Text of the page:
However, if you disagree on any issues like child custody, child support, alimony, or the division of property or debts, then you will have a contested divorce. Contested divorces can take a year or more to resolve.
In a contested divorce, there is a lengthy fact-finding phase called discovery, in which you request information from your spouse and turn over requested information. Discovery can take months, especially if your spouse does not want to turn over documents. After discovery, you and your lawyer must prepare for trial, where a judge will make decisions about who receives what.
Also, if either you or your spouse is unhappy with the judge’s decision, then you might bring an appeal to a higher court. Appeals roughly take another year from start to finish. As you can see, seeking an uncontested divorce is usually much faster, though sometimes it is not possible.
It depends. Like marital property, marital debts are also divided during divorce. Generally, a marital debt is any debt incurred for the benefit of the married couple.
Ohio law is silent on how judges are supposed to divide marital debts. However, judges usually use one of four approaches:
- The debt is divided equally, right down the middle.
- The debt is divided proportionate to each spouse’s income. If Sally makes twice as much as John, she might get twice as many marital debts.
- The debt is assigned to the account owner. For example, if John’s name is on the credit card, the credit card debt is his.
- The debt is assigned to the person who incurred the debt.
These are dramatically different approaches, and individuals going through a divorce could end up with mammoth debts they were not counting on when they filed to dissolve their marriages. You should meet with a qualified Ohio divorce attorney to plan how you want to approach the debt issue.
Sometimes, disputes also crop up with respect to paying back the debt. For example, the judge might have assigned a debt solely to your spouse, yet your name is still on the loan documents. Creditors can still come after you for non-payment. If this situation arises, you should speak to a divorce attorney.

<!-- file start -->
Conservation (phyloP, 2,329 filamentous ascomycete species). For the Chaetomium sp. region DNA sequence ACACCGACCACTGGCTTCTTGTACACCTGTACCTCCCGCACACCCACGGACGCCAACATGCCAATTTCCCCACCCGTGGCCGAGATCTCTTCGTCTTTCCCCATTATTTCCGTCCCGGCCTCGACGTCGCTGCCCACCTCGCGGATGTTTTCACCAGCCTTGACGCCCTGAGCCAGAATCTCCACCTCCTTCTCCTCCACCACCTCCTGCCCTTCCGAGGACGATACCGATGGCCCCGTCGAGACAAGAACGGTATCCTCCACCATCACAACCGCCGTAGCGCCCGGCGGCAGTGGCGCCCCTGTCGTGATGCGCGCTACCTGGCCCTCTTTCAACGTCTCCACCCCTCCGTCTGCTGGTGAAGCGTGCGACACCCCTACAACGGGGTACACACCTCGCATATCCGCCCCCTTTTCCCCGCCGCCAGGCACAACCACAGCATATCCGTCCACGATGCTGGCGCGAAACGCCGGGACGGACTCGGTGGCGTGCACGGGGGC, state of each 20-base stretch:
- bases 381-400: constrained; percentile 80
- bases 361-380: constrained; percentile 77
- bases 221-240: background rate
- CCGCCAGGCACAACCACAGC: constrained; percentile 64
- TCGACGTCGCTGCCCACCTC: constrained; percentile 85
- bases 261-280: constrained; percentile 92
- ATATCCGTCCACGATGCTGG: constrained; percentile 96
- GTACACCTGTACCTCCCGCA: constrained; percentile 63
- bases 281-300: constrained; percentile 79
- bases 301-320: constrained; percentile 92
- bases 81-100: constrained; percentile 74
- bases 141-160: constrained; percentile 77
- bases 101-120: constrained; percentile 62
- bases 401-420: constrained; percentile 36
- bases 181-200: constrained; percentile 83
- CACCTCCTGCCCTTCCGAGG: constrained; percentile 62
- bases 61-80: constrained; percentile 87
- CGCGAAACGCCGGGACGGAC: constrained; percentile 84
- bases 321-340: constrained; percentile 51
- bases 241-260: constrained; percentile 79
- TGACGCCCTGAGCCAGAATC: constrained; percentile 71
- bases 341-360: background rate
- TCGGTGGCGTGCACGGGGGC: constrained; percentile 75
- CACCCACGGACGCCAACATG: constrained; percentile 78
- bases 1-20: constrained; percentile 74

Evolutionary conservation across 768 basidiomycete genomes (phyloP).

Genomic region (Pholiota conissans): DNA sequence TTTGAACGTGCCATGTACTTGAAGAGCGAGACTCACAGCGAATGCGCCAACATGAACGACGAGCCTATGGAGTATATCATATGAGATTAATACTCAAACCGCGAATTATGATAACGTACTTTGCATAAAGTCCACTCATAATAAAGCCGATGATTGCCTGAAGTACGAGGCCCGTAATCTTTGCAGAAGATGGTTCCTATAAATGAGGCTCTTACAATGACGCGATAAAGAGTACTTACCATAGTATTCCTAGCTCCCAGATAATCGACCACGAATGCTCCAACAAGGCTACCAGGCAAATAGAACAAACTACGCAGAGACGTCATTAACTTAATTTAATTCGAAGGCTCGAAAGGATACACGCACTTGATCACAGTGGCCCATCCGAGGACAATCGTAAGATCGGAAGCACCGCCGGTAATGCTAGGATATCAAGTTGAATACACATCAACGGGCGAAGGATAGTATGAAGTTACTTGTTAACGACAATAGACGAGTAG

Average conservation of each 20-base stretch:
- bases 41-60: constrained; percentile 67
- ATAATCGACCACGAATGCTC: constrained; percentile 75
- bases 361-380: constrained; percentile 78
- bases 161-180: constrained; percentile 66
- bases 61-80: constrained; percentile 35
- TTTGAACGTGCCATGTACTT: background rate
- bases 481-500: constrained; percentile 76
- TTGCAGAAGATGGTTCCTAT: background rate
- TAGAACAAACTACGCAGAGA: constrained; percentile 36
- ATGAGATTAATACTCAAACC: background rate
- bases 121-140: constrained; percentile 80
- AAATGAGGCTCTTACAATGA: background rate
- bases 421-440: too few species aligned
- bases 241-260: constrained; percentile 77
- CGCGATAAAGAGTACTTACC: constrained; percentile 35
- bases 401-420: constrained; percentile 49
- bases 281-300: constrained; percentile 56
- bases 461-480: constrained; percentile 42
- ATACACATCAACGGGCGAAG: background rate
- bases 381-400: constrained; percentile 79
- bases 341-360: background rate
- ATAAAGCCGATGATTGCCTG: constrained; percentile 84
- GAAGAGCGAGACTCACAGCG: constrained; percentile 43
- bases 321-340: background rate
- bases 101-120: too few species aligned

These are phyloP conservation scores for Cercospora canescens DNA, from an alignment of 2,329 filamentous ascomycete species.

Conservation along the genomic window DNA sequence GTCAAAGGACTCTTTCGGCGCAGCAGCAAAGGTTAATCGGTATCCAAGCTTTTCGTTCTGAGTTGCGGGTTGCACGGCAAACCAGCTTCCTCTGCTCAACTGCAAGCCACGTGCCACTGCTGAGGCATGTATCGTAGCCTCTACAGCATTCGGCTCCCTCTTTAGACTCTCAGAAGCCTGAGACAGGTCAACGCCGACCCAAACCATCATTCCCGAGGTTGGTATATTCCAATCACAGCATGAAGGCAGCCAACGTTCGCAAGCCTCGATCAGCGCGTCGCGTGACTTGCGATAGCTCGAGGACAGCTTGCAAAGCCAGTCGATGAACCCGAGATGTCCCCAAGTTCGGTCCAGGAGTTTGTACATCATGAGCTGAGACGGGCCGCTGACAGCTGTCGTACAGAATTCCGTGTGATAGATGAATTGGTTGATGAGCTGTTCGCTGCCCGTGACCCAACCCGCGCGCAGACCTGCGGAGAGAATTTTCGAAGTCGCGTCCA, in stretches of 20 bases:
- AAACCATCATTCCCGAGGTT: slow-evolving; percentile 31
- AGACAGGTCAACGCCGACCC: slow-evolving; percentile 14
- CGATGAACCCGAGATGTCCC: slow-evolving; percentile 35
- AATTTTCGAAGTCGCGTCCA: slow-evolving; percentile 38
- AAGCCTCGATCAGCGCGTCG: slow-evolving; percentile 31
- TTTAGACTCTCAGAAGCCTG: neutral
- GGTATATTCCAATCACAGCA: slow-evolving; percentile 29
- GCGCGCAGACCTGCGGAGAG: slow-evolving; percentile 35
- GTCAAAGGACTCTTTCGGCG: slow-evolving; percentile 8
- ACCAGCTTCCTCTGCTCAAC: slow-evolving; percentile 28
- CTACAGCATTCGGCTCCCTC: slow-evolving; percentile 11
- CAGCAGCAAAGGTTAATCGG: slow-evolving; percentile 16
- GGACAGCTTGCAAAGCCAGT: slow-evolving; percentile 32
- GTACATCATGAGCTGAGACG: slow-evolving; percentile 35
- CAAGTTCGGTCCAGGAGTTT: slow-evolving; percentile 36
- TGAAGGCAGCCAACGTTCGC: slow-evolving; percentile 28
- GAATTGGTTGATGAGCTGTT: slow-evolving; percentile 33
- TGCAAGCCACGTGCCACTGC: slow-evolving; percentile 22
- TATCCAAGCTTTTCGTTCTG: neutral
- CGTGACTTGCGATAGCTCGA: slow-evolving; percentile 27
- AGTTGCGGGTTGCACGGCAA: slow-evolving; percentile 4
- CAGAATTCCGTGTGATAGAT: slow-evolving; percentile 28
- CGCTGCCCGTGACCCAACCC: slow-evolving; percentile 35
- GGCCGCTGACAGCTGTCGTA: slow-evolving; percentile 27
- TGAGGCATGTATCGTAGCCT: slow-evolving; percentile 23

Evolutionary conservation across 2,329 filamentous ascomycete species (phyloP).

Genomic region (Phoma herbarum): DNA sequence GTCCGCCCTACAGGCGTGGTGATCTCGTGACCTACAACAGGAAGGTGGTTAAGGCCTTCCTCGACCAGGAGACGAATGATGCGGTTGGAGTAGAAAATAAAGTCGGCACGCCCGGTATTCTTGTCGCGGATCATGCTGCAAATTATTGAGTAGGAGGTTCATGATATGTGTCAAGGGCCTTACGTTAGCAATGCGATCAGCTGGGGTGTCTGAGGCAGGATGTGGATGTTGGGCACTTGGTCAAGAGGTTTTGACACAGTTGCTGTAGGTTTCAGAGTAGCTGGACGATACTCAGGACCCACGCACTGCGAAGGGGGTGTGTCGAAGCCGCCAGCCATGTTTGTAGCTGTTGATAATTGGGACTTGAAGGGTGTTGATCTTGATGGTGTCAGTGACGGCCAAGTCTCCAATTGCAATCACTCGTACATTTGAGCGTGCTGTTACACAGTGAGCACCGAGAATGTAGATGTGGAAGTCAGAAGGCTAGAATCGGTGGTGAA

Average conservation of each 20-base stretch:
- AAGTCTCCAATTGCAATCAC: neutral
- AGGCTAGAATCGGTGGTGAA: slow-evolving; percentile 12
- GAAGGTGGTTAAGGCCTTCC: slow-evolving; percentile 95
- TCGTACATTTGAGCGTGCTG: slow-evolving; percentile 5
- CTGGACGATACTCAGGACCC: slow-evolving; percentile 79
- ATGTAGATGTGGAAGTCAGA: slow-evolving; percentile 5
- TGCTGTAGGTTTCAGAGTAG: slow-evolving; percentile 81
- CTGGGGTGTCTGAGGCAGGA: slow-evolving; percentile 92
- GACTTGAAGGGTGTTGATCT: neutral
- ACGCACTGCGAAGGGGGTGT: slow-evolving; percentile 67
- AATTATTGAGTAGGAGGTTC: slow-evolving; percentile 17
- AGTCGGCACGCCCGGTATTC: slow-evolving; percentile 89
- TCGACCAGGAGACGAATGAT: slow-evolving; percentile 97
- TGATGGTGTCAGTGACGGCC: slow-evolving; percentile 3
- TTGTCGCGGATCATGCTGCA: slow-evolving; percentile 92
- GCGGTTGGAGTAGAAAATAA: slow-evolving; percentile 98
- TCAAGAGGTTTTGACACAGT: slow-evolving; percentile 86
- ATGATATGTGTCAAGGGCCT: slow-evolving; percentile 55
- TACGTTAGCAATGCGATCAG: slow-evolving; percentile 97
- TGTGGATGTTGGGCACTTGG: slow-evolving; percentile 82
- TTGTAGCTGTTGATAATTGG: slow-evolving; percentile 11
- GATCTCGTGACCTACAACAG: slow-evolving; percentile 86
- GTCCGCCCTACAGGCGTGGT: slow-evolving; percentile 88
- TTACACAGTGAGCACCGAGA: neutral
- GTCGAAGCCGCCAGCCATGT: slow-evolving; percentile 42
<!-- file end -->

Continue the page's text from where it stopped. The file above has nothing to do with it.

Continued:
Child support calculations are somewhat complicated. Generally, child support is based on the number of children and your income, and Ohio has a mathematical formula it uses. Basically, the court will combine both parents’ income, less certain deductions. Based on the income, the judge will determine how much income should be spent supporting the children. This amount can be tweaked by including childcare expenses, health insurance, and other costs. You can use the state’s child support calculator to obtain an estimate of how much you will pay.
Consider this example: a man and woman have one child, who lives with the mother. The father makes $40,000 a year, and the mother makes $20,000. Under the state’s formula, the father will pay roughly $450 a month in child support.
In some situations, the judge will go below or above the guideline amounts. For example, if you have a very high income (over $150,000), then a judge might order you to pay child support above the guideline amount, since your children have a right to enjoy the fruits of your high income even when they are not living with you. If your income is very low (below $6,600), then the judge can also award a lower amount.
The court can. Parents can also come to an agreement themselves on parenting time, just as they can on most issues related to the divorce. However, a judge will still review a parental agreement to see that it is in the child’s best interest, which is the touchstone when dealing with child issues in divorce.
Ohio Revised Code 3109.051 discusses parenting time. Parenting time is awarded to the nonresidential parent if it is in the child’s best interests. The statute encourages frequent and continuing contact between parents and children, and the judge will need to approve a parenting plan as part of the divorce.
To determine parenting time, a court will analyze the following best interest factors:
- A parent’s relationship with the child
- How far apart the parents live from each other
- Each parent’s work schedule, including holidays and vacations
- The child’s school schedule, including holidays and vacations
- Your child’s age
- How adjusted your child is to school, community, and home
- The child’s health and safety